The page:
The parties agree that the next several moments after the officers entered the pitch-black basement apartment were chaotic. (Def. Resp. Pl.’s SOF ¶ 73.) Beyond that, the parties dispute how these moments unfolded. According to the Defendants, Officer Rivera was the first officer to enter the unlocked basement apartment door. (Def. SOF ¶ 21; Deposition of Officer Brian Ortiz, Dkt. 63-8, 24:15–16.). Officer Ortiz, who was behind Officer Rivera, had his gun in one hand and a flashlight in the other. (Def. SOF ¶ 22.) Sgt. Perez was the third Defendant to enter the basement apartment. (Def. SOF ¶ 23.) Officer Rivera and Sgt. Perez heard a dog growling from inside one of the bedrooms of the apartment. (Def. SOF ¶ 25.) As Officer Rivera moved to the middle of the living room, he and Sgt. Perez observed a dog open the door to the bedroom with his snout and continue to bark as he exited the bedroom. (Def. SOF ¶ 26.) Officer Rivera and Sgt. Perez recognized that the dog was a pit bull from its large block-like head and closely cropped ears. (Def. SOF ¶ 29.) The dog was about four to six feet away from the three officers when Officer Rivera and Sgt. Perez tried to distract the dog with their flashlights. (Def. SOF ¶ 30.) The dog stopped momentarily, and then bared its teeth, growled, and assumed a charging position by dropping the front part of his body lower than the back of his body. (Def. SOF ¶ 31.) Believing that the dog was a threat, Officer Rivera aimed and discharged his weapon at the dog as the dog lunged toward him. (Def. SOF ¶¶ 32, 34.) The dog stumbled, but then it proceeded to regain its footing and began to charge towards the officers again. (Def. SOF ¶ 35.) Officers Rivera and Ortiz, almost simultaneously, discharged their weapons at the dog, this time killing Blue. (Def. SOF ¶ 37.)

         Plaintiffs tell a different version of those moments. On the evening of the search, Baskerville, Galarza, and Blue slept in a bedroom toward the back of the home and her children were in the bedroom closest to the front door of the apartment. (Pl. SOAF ¶ 17.) Galarza woke to a loud banging in the living room. (Pl. SOAF ¶ 18.) She followed Blue into the living room just prior to the officers’ entrance. (Pl. SOAF ¶¶ 19, 21.) According to Galarza and contrary to Defendants’ version, Blue did not bark; in fact, Blue typically did not bark at all when someone was at the door. (Deposition of Lisa Galarza “Galarza Dep.”, Dkt. 63-1, 61:17–19). Also inconsistent with Defendants’ version, Galarza insists that the door to her home was locked that evening. (Pl. SOAF ¶ 20; Id. 47:9–12). As soon as they entered, Galarza remembers Defendants began shooting at Blue. (Pl. SOAF ¶ 26.) Blue did not charge at the officers but instead ran to Galarza’s side after the initial gun shots. (Pl. SOAF ¶ 27.) Defendants then shot at Blue again. (Pl. SOAF ¶ 30.) Blue fell to the floor of the living room and died. (Pl. SOAF ¶ 25.)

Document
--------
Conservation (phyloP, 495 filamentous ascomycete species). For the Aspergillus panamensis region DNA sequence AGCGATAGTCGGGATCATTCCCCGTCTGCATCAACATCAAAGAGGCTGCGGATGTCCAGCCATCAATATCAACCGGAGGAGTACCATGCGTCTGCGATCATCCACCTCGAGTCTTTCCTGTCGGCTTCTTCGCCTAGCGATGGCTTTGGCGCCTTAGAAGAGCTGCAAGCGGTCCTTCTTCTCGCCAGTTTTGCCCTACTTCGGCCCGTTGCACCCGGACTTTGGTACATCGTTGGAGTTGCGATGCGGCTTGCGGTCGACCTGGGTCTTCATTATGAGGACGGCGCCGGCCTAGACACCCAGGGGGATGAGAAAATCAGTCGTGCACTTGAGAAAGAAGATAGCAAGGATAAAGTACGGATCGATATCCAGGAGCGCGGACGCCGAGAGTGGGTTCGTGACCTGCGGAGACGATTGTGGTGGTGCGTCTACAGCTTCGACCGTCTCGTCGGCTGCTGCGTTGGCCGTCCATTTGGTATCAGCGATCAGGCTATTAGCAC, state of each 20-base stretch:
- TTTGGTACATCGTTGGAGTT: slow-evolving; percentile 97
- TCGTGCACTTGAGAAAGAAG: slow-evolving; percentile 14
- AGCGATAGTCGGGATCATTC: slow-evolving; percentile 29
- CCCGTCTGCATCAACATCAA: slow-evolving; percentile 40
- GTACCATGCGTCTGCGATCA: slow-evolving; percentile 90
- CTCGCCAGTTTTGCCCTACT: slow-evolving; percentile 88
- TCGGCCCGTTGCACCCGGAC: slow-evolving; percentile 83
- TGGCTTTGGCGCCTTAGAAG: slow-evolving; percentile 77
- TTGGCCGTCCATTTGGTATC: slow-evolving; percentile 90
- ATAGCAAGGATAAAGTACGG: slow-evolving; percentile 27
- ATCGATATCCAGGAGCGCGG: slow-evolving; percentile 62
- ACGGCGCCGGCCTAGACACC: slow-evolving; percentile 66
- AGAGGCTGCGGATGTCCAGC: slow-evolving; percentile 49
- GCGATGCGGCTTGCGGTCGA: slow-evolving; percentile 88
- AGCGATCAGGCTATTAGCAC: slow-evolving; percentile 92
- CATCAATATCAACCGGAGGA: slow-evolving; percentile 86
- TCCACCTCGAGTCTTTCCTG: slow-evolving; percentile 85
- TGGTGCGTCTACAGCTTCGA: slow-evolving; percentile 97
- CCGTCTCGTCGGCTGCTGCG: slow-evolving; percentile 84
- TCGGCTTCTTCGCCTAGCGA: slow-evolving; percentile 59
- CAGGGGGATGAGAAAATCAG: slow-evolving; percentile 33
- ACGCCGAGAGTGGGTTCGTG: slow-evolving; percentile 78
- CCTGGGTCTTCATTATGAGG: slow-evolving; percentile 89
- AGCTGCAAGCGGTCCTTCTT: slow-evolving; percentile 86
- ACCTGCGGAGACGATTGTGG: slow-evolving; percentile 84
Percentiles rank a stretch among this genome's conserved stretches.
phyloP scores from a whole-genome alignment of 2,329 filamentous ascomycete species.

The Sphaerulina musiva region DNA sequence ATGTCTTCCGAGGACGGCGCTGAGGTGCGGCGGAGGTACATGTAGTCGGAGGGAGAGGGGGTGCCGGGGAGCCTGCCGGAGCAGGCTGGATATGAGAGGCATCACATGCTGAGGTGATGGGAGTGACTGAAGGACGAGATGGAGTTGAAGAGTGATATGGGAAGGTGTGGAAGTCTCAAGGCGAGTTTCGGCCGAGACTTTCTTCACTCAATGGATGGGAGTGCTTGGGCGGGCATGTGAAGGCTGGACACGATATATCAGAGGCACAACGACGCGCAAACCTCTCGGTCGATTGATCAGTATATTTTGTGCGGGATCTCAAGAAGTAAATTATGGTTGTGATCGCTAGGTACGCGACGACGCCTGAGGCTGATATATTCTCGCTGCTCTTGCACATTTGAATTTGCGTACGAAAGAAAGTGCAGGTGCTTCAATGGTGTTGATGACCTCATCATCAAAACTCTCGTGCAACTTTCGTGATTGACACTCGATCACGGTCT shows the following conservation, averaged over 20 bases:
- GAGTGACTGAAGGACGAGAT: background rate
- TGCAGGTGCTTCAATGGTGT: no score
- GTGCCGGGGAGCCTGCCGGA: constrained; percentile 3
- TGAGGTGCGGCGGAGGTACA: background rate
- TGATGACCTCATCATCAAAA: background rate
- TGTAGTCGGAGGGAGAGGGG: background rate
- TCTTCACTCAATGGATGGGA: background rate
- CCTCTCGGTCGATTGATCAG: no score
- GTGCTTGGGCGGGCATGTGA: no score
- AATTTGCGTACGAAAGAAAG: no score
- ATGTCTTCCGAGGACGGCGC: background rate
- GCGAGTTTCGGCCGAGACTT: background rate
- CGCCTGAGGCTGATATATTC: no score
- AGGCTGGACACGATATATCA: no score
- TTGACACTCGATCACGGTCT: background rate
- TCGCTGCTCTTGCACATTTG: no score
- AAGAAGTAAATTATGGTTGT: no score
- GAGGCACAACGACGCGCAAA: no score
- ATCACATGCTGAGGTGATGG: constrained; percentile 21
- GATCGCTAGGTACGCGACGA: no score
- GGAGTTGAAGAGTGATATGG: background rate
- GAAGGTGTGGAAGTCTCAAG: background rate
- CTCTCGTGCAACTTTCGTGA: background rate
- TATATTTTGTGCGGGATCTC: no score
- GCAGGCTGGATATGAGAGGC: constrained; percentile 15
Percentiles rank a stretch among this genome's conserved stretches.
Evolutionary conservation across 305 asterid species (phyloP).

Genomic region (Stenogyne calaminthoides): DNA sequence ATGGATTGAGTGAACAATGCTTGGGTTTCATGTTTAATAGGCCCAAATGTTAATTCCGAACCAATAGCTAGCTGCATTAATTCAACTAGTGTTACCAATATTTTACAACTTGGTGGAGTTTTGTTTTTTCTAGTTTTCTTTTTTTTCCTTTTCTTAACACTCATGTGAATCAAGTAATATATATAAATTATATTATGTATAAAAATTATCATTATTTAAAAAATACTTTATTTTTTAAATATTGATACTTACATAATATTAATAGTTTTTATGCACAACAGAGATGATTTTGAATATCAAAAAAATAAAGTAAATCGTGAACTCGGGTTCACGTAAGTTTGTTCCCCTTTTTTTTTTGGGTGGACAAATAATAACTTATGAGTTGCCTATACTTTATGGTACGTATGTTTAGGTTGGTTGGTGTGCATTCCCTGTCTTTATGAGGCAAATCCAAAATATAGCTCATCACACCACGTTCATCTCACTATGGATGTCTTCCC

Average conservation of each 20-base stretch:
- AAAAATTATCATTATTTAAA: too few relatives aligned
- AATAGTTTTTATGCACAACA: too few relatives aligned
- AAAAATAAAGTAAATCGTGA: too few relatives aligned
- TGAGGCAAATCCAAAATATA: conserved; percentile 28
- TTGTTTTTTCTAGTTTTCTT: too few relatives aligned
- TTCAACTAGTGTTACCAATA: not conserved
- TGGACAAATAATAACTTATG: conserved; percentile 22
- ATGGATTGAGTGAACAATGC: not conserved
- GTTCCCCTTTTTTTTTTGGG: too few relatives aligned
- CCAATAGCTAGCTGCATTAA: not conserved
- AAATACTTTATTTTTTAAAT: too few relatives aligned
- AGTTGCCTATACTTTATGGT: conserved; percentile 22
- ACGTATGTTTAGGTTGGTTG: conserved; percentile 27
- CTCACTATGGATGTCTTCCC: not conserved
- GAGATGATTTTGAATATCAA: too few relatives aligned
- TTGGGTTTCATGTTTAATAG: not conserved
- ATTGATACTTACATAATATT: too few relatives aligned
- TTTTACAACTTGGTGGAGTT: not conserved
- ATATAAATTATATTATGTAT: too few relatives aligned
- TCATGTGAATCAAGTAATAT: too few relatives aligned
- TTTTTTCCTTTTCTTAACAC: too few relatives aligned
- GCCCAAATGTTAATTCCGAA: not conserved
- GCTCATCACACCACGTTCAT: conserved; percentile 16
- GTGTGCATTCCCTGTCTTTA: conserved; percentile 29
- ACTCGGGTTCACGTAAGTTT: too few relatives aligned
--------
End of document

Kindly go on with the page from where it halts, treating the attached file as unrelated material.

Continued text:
At some point after the shots were fired, Defendants assert that they saw Baskerville peak his head out of the bedroom and the officers ordered him to come out to the living room. (Def. SOF ¶ 45.) Baskerville, however, testified that he was awakened by screaming and gun shots and when he awoke, he saw someone in his bedroom with a mask. (Deposition of Toveka Baskerville, “Baskerville Dep.”, Dkt. 63-13, 171:5–172:3.) Officer Jolliff-Blake believed that Baskerville was Too Short because his “appearance matched the physical description” provided by Doe. (Def. SOF ¶ 48.) But Plaintiffs point out that Baskerville is 5’2 and 150 pounds (Pl. SOAF ¶ 7); Doe told Jolliff-Baskerville that Too Short was 5’7 and 180 pounds. (See Search Warrant, Dkt. 63-6.) Baskerville also claims that he never told nor admitted to the officers he had previously been arrested, that he never said that he lived in the apartment, and that he did not confirm that he went by the nickname “Too Short.” (Affidavit of Toveka Baskerville, Dkt. 72-11, ¶¶ 4, 6, 9.) Officer Jolliff-Blake claims that Baskerville confirmed his criminal history and that his nickname was Too Short during the arrest. (Def. SOF ¶ 50.)

         After Blue was shot, the children woke up and entered the living room. (Def. SOF ¶ 51.) Defendants moved the children, Galarza, and Baskerville to the couch in the living room a few feet from Blue who was lying in a pool of blood. Officer Ortiz eventually put a sheet over Blue. (Pl. SOAF ¶ 34; Def. SOF ¶ 53.) MG, Galarza’s son who was 6 years old at the time of the search, drew a picture during his deposition of that night and included “guy with a gun pointing at us,” and also drew officers “kick[ing] Blue.” (Deposition of MG, Dkt. 63-10, 10:5–6, 10:3– 4.). MB, Galarza’s daughter, was 10 years old at the time. (Deposition of MB, Dkt. 63-11, 13:13–15). She recalled that her brother kept looking down at his hands and he was like shaking.” (Id. 44:16-17.) MB also remembers screaming to the Officers, “why did you do that to my dog[?]” (Id. at 41:5–6.) And the officers responded to her cries, “shut the f up” (Id. at 42:9–13.) Defendants, on the other hand, assert that Officer Fraction merely spoke with MB and MG about school during the search of the apartment and dispute that she used profanity toward the children. (Def. SOF ¶ 52.)

         The Bag of Powder

         Sgt. Perez took photographs inside the apartment before the actual search began because it is common practice to show what the search area looks like before any evidence is moved. (Pl. SOAF ¶ 36; Deposition of Sgt. Nelson Perez, “Perez Dep.”, Dkt. 63-9, 76:9–13; 84:18–22.) Officer Jolliff-Blake started his search in the kitchen area and then moved to Galarza’s bedroom. (Pl. SOAF ¶ 37.) Officer Jolliff-Blake found and recovered a clear plastic bag containing white powder, which he suspected was heroin, and a folded bundle of money, on top of the dresser in Galarza’s bedroom. (Def. SOF ¶ 60.) Other officers, including Sgt. Perez, searched the bedroom before Officer Jolliff-Blake and no one saw this bag. (Pl. SOAF ¶¶ 36, 39.) The bag of white powder is also not reflected on the sketch of the premises nor in any of the photographs of the apartment. (Pl. SOAF ¶¶ 57, 58, 61.) Officer Jolliff-Blake testified that he secured the bag and that although he would usually wait for a photograph to be taken of evidence recovered, he did not wait due to the “chaotic nature of the apartment.” (Deposition of Officer Michael Jolliff-Blake Dep., “Jolliff-Blake Dep.”, Dkt. 63-3, 83:24–84:8.)